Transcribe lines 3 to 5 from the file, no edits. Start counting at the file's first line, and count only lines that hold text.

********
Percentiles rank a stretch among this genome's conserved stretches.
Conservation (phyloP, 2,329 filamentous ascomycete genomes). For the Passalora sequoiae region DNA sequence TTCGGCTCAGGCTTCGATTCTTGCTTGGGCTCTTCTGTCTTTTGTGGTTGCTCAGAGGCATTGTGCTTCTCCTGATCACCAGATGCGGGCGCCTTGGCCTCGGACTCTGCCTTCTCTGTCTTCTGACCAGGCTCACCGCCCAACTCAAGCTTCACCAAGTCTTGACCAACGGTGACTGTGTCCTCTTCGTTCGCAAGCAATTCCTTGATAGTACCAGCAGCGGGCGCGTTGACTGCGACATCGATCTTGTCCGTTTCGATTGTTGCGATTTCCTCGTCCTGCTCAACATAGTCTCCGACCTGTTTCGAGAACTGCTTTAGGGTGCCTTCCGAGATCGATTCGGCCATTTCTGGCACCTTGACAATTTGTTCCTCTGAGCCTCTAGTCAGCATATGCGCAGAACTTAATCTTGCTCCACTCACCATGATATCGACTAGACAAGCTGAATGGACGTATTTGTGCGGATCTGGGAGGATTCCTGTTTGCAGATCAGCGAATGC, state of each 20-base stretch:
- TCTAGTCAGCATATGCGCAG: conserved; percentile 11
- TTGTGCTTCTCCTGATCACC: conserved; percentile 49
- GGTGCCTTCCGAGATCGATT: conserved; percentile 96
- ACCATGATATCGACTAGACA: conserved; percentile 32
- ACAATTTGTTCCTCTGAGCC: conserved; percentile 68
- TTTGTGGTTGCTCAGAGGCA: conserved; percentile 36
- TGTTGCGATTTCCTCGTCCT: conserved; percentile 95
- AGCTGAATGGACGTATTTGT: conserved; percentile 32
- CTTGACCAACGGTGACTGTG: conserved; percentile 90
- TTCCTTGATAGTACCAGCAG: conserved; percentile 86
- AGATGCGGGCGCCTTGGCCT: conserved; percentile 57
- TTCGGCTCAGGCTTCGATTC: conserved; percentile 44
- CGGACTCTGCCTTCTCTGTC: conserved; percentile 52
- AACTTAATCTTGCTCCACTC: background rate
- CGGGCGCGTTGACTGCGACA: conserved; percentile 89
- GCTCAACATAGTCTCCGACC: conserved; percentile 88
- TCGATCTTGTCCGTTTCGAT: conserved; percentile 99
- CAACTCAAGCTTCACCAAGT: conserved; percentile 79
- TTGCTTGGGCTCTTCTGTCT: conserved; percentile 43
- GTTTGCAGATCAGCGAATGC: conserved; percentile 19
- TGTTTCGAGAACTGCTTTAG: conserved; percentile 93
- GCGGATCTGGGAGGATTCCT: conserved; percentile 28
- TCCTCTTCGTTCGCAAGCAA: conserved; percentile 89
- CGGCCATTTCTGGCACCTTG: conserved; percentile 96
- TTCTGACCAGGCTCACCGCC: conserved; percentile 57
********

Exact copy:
- TCTAGTCAGCATATGCGCAG: conserved; percentile 11
- TTGTGCTTCTCCTGATCACC: conserved; percentile 49
- GGTGCCTTCCGAGATCGATT: conserved; percentile 96